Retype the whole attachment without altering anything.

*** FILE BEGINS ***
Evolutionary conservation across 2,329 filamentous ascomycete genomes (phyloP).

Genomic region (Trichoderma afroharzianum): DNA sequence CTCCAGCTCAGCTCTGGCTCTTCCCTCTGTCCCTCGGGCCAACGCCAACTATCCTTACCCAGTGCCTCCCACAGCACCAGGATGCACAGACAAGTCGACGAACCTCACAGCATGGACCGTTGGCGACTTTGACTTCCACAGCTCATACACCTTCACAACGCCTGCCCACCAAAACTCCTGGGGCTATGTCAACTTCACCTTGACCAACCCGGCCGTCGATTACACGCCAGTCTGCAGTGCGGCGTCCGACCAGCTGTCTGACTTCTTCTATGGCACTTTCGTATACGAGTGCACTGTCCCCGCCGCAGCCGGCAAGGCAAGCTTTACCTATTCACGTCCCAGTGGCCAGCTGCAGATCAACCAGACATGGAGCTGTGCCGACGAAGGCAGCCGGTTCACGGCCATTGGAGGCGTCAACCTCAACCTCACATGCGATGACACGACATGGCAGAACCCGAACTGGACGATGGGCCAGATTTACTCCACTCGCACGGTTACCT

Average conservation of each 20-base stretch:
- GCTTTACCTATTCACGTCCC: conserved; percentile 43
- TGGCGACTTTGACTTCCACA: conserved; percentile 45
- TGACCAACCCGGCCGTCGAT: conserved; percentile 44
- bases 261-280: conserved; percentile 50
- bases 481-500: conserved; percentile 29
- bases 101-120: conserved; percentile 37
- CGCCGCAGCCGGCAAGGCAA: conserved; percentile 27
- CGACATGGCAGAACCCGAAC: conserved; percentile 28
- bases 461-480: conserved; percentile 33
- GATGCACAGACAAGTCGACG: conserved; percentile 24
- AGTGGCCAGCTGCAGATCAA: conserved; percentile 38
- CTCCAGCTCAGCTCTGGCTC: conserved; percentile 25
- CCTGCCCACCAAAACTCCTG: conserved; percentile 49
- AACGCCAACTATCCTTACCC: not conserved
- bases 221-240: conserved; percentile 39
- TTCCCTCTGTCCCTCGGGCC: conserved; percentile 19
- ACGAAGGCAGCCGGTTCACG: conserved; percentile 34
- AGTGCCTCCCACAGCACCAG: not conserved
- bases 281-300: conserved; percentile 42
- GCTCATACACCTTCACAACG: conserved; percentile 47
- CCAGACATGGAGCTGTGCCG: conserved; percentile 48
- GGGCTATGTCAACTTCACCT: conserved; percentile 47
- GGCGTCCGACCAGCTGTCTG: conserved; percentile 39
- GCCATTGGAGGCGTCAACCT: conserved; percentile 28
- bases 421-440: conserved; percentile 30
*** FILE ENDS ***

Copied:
Evolutionary conservation across 2,329 filamentous ascomycete genomes (phyloP).

Genomic region (Trichoderma afroharzianum): DNA sequence CTCCAGCTCAGCTCTGGCTCTTCCCTCTGTCCCTCGGGCCAACGCCAACTATCCTTACCCAGTGCCTCCCACAGCACCAGGATGCACAGACAAGTCGACGAACCTCACAGCATGGACCGTTGGCGACTTTGACTTCCACAGCTCATACACCTTCACAACGCCTGCCCACCAAAACTCCTGGGGCTATGTCAACTTCACCTTGACCAACCCGGCCGTCGATTACACGCCAGTCTGCAGTGCGGCGTCCGACCAGCTGTCTGACTTCTTCTATGGCACTTTCGTATACGAGTGCACTGTCCCCGCCGCAGCCGGCAAGGCAAGCTTTACCTATTCACGTCCCAGTGGCCAGCTGCAGATCAACCAGACATGGAGCTGTGCCGACGAAGGCAGCCGGTTCACGGCCATTGGAGGCGTCAACCTCAACCTCACATGCGATGACACGACATGGCAGAACCCGAACTGGACGATGGGCCAGATTTACTCCACTCGCACGGTTACCT

Average conservation of each 20-base stretch:
- GCTTTACCTATTCACGTCCC: conserved; percentile 43
- TGGCGACTTTGACTTCCACA: conserved; percentile 45
- TGACCAACCCGGCCGTCGAT: conserved; percentile 44
- bases 261-280: conserved; percentile 50
- bases 481-500: conserved; percentile 29
- bases 101-120: conserved; percentile 37
- CGCCGCAGCCGGCAAGGCAA: conserved; percentile 27
- CGACATGGCAGAACCCGAAC: conserved; percentile 28
- bases 461-480: conserved; percentile 33
- GATGCACAGACAAGTCGACG: conserved; percentile 24
- AGTGGCCAGCTGCAGATCAA: conserved; percentile 38
- CTCCAGCTCAGCTCTGGCTC: conserved; percentile 25
- CCTGCCCACCAAAACTCCTG: conserved; percentile 49
- AACGCCAACTATCCTTACCC: not conserved
- bases 221-240: conserved; percentile 39
- TTCCCTCTGTCCCTCGGGCC: conserved; percentile 19
- ACGAAGGCAGCCGGTTCACG: conserved; percentile 34
- AGTGCCTCCCACAGCACCAG: not conserved
- bases 281-300: conserved; percentile 42
- GCTCATACACCTTCACAACG: conserved; percentile 47
- CCAGACATGGAGCTGTGCCG: conserved; percentile 48
- GGGCTATGTCAACTTCACCT: conserved; percentile 47
- GGCGTCCGACCAGCTGTCTG: conserved; percentile 39
- GCCATTGGAGGCGTCAACCT: conserved; percentile 28
- bases 421-440: conserved; percentile 30